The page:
MORĀṄ, a Muhammadan dancing girl of Lahore whom Mahārājā Raṇjīt Siṅgh is said to have married in 1802. She was a woman of uncommon beauty and attracted the Mahārājā's notice at a nautch party set up to mark the birth of his son and heir, Khaṛak Siṅgh. Raṇjīt Siṅgh remained under her spell for a number of years and some say that he even had coins, gold as well as silver, struck in her name during 1803-09. They are known as Ārsīvālī Mohar or Morāṅshāhī coins. Though her name does not appear on the coins, Morāṅ is meant to be represented on the one side by the tail of a peacock which bird is called mor in Punjabi. Raṇjīt Siṅgh's infatuation with Morāṅ has been commented upon by several foreign visitors. It was resented by Sikhs and, as the story goes, the Mahārājā was summoned to Amritsar by the Jathedār of Srī Akāl Takht to explain his conduct, and sentenced to be flogged publicly. Raṇjīt Siṅgh willingly offered to undergo the punishment, but was let off on payment of a fine of Rs 1,25,000. He sent Morāṅ away to Paṭhānkoṭ in August 1811. Later her sister, Mamūlāṅ, had a mosque raised in her memory in Pāpaṛ Maṇḍī, near Matī Chowk, Lahore. It came to be known as Masjīd-i-Morāṅ.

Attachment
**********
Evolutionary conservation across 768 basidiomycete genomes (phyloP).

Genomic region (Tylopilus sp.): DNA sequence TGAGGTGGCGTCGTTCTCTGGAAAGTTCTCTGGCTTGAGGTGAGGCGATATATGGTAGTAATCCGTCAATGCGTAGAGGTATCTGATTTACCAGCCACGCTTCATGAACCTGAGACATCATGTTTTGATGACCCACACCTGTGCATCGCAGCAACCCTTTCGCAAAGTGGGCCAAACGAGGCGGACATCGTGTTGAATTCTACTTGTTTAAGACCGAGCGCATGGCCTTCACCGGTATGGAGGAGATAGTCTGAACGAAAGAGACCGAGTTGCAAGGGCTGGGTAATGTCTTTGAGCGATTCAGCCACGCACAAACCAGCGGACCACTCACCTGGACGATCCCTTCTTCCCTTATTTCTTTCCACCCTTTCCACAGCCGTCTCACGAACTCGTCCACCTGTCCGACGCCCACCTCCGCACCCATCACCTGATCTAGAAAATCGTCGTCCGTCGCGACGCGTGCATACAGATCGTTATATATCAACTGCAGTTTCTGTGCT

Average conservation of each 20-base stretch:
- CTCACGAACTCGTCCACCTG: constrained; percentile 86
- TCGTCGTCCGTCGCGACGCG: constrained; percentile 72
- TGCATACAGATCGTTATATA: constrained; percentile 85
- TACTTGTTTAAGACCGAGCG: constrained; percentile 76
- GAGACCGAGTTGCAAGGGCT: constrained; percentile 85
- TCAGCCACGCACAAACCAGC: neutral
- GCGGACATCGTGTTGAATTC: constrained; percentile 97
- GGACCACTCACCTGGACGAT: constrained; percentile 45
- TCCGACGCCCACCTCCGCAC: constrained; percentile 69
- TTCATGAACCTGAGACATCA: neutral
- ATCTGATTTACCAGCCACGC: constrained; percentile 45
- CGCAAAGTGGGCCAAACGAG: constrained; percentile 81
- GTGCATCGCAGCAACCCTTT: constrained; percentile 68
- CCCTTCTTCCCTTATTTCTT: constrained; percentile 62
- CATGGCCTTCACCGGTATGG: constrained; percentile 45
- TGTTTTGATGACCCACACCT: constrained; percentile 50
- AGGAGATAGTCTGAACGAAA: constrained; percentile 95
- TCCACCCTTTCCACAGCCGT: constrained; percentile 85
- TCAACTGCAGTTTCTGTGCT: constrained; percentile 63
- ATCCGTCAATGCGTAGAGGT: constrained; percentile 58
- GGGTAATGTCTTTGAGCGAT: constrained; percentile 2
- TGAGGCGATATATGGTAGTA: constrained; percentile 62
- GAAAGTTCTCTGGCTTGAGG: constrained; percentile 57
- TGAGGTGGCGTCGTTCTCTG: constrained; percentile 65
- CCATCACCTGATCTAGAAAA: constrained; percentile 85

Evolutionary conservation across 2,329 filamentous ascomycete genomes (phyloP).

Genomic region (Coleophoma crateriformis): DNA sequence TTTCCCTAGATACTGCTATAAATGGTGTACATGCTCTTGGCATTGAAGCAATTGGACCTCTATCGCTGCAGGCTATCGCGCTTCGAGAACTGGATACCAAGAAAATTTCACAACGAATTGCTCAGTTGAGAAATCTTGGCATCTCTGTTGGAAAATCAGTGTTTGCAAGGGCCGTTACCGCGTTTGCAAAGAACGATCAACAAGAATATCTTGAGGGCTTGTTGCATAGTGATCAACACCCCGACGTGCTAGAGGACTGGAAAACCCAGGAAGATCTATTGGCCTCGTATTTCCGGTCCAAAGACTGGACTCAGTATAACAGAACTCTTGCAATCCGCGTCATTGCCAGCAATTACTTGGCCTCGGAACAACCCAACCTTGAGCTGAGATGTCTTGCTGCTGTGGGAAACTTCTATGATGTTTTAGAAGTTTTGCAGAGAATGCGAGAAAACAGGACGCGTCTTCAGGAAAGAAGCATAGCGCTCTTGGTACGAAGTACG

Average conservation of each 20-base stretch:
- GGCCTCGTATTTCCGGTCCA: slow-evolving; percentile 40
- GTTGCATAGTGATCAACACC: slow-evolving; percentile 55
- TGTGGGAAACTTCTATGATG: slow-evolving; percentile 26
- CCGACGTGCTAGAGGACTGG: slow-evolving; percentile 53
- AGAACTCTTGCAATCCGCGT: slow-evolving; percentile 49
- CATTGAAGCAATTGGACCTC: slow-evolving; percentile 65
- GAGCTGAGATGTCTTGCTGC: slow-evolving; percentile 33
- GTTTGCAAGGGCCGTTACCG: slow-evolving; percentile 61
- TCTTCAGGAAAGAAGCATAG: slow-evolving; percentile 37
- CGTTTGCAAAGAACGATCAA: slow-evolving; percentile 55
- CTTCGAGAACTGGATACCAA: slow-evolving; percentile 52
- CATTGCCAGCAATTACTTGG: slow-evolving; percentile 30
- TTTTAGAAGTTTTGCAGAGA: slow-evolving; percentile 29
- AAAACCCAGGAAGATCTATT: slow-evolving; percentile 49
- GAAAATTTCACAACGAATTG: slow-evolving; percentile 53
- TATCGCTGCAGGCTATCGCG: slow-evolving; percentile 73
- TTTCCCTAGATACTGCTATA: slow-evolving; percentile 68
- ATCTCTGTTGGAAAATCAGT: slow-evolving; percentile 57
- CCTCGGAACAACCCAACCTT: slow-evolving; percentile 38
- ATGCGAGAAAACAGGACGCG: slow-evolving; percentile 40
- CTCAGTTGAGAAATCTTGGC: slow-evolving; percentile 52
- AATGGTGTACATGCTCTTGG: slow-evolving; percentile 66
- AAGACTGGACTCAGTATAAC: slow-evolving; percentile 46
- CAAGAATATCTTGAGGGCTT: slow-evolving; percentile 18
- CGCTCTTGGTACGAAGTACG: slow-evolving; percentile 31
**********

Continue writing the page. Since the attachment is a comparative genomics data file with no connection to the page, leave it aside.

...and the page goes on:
Sardār Siṅgh Bhāṭīā